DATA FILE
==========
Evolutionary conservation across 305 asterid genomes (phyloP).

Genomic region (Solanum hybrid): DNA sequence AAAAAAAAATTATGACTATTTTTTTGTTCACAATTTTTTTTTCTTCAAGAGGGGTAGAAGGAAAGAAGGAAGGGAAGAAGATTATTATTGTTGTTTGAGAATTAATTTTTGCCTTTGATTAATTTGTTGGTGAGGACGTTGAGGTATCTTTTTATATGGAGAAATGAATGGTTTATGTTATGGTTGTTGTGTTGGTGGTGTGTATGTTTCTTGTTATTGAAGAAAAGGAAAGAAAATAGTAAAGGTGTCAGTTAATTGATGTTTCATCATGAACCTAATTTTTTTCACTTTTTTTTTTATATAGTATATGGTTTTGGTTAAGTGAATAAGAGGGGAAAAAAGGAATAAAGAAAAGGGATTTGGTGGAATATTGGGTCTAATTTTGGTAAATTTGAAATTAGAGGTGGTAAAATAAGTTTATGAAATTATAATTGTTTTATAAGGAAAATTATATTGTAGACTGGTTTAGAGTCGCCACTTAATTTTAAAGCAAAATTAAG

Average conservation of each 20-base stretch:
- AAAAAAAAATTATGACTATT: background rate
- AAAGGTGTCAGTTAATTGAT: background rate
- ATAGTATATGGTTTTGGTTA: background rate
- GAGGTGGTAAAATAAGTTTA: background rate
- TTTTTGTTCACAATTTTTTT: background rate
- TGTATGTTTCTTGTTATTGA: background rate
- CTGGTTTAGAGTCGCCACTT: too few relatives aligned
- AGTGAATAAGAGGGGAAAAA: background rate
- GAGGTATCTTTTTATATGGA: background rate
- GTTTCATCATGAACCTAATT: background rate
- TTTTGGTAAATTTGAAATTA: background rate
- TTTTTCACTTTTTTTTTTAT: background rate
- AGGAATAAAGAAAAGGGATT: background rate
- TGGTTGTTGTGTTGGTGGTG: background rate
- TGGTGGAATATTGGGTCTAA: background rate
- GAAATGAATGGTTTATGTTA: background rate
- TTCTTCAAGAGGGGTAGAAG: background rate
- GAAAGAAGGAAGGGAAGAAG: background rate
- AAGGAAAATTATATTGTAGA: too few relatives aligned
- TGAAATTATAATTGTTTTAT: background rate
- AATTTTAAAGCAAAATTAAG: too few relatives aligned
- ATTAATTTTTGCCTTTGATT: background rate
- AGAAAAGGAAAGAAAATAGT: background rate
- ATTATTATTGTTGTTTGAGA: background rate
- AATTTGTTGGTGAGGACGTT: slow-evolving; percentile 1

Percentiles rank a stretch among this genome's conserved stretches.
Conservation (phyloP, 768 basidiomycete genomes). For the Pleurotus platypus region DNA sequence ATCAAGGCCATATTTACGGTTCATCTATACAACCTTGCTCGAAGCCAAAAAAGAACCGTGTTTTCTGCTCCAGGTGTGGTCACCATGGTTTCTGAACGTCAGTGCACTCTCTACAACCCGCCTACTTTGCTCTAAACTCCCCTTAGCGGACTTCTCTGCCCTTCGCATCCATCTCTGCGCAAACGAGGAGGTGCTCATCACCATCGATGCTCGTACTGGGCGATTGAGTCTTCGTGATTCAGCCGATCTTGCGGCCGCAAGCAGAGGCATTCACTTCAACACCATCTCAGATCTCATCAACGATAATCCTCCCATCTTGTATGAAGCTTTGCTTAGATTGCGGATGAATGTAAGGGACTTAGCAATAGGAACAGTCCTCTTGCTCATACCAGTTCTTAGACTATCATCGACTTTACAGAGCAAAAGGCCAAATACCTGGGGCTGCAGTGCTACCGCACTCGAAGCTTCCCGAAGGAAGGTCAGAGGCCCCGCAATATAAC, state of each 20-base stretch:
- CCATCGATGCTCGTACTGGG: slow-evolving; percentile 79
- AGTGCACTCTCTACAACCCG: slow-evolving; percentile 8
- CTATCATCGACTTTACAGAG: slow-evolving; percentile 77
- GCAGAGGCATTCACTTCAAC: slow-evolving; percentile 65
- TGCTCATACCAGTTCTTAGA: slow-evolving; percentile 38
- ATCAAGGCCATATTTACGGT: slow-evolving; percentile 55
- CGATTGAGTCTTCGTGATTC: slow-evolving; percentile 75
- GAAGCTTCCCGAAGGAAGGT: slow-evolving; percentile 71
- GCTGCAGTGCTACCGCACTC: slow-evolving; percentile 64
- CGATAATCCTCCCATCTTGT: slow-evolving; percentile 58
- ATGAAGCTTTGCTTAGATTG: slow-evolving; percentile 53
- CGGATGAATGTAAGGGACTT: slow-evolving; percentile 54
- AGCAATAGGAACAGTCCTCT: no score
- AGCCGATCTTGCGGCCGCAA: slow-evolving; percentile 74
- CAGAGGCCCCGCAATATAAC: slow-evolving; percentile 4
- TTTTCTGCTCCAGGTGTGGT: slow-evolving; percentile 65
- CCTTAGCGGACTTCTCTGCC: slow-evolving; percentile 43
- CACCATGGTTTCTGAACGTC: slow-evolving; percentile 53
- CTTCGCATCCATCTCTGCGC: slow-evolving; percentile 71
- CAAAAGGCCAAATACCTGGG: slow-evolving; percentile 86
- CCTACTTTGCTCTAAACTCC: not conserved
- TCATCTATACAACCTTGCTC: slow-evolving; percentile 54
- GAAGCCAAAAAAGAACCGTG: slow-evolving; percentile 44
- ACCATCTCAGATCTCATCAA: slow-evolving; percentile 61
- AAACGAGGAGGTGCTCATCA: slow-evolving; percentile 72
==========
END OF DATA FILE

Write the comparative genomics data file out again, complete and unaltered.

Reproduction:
Evolutionary conservation across 305 asterid genomes (phyloP).

Genomic region (Solanum hybrid): DNA sequence AAAAAAAAATTATGACTATTTTTTTGTTCACAATTTTTTTTTCTTCAAGAGGGGTAGAAGGAAAGAAGGAAGGGAAGAAGATTATTATTGTTGTTTGAGAATTAATTTTTGCCTTTGATTAATTTGTTGGTGAGGACGTTGAGGTATCTTTTTATATGGAGAAATGAATGGTTTATGTTATGGTTGTTGTGTTGGTGGTGTGTATGTTTCTTGTTATTGAAGAAAAGGAAAGAAAATAGTAAAGGTGTCAGTTAATTGATGTTTCATCATGAACCTAATTTTTTTCACTTTTTTTTTTATATAGTATATGGTTTTGGTTAAGTGAATAAGAGGGGAAAAAAGGAATAAAGAAAAGGGATTTGGTGGAATATTGGGTCTAATTTTGGTAAATTTGAAATTAGAGGTGGTAAAATAAGTTTATGAAATTATAATTGTTTTATAAGGAAAATTATATTGTAGACTGGTTTAGAGTCGCCACTTAATTTTAAAGCAAAATTAAG

Average conservation of each 20-base stretch:
- AAAAAAAAATTATGACTATT: background rate
- AAAGGTGTCAGTTAATTGAT: background rate
- ATAGTATATGGTTTTGGTTA: background rate
- GAGGTGGTAAAATAAGTTTA: background rate
- TTTTTGTTCACAATTTTTTT: background rate
- TGTATGTTTCTTGTTATTGA: background rate
- CTGGTTTAGAGTCGCCACTT: too few relatives aligned
- AGTGAATAAGAGGGGAAAAA: background rate
- GAGGTATCTTTTTATATGGA: background rate
- GTTTCATCATGAACCTAATT: background rate
- TTTTGGTAAATTTGAAATTA: background rate
- TTTTTCACTTTTTTTTTTAT: background rate
- AGGAATAAAGAAAAGGGATT: background rate
- TGGTTGTTGTGTTGGTGGTG: background rate
- TGGTGGAATATTGGGTCTAA: background rate
- GAAATGAATGGTTTATGTTA: background rate
- TTCTTCAAGAGGGGTAGAAG: background rate
- GAAAGAAGGAAGGGAAGAAG: background rate
- AAGGAAAATTATATTGTAGA: too few relatives aligned
- TGAAATTATAATTGTTTTAT: background rate
- AATTTTAAAGCAAAATTAAG: too few relatives aligned
- ATTAATTTTTGCCTTTGATT: background rate
- AGAAAAGGAAAGAAAATAGT: background rate
- ATTATTATTGTTGTTTGAGA: background rate
- AATTTGTTGGTGAGGACGTT: slow-evolving; percentile 1

Percentiles rank a stretch among this genome's conserved stretches.
Conservation (phyloP, 768 basidiomycete genomes). For the Pleurotus platypus region DNA sequence ATCAAGGCCATATTTACGGTTCATCTATACAACCTTGCTCGAAGCCAAAAAAGAACCGTGTTTTCTGCTCCAGGTGTGGTCACCATGGTTTCTGAACGTCAGTGCACTCTCTACAACCCGCCTACTTTGCTCTAAACTCCCCTTAGCGGACTTCTCTGCCCTTCGCATCCATCTCTGCGCAAACGAGGAGGTGCTCATCACCATCGATGCTCGTACTGGGCGATTGAGTCTTCGTGATTCAGCCGATCTTGCGGCCGCAAGCAGAGGCATTCACTTCAACACCATCTCAGATCTCATCAACGATAATCCTCCCATCTTGTATGAAGCTTTGCTTAGATTGCGGATGAATGTAAGGGACTTAGCAATAGGAACAGTCCTCTTGCTCATACCAGTTCTTAGACTATCATCGACTTTACAGAGCAAAAGGCCAAATACCTGGGGCTGCAGTGCTACCGCACTCGAAGCTTCCCGAAGGAAGGTCAGAGGCCCCGCAATATAAC, state of each 20-base stretch:
- CCATCGATGCTCGTACTGGG: slow-evolving; percentile 79
- AGTGCACTCTCTACAACCCG: slow-evolving; percentile 8
- CTATCATCGACTTTACAGAG: slow-evolving; percentile 77
- GCAGAGGCATTCACTTCAAC: slow-evolving; percentile 65
- TGCTCATACCAGTTCTTAGA: slow-evolving; percentile 38
- ATCAAGGCCATATTTACGGT: slow-evolving; percentile 55
- CGATTGAGTCTTCGTGATTC: slow-evolving; percentile 75
- GAAGCTTCCCGAAGGAAGGT: slow-evolving; percentile 71
- GCTGCAGTGCTACCGCACTC: slow-evolving; percentile 64
- CGATAATCCTCCCATCTTGT: slow-evolving; percentile 58
- ATGAAGCTTTGCTTAGATTG: slow-evolving; percentile 53
- CGGATGAATGTAAGGGACTT: slow-evolving; percentile 54
- AGCAATAGGAACAGTCCTCT: no score
- AGCCGATCTTGCGGCCGCAA: slow-evolving; percentile 74
- CAGAGGCCCCGCAATATAAC: slow-evolving; percentile 4
- TTTTCTGCTCCAGGTGTGGT: slow-evolving; percentile 65
- CCTTAGCGGACTTCTCTGCC: slow-evolving; percentile 43
- CACCATGGTTTCTGAACGTC: slow-evolving; percentile 53
- CTTCGCATCCATCTCTGCGC: slow-evolving; percentile 71
- CAAAAGGCCAAATACCTGGG: slow-evolving; percentile 86
- CCTACTTTGCTCTAAACTCC: not conserved
- TCATCTATACAACCTTGCTC: slow-evolving; percentile 54
- GAAGCCAAAAAAGAACCGTG: slow-evolving; percentile 44
- ACCATCTCAGATCTCATCAA: slow-evolving; percentile 61
- AAACGAGGAGGTGCTCATCA: slow-evolving; percentile 72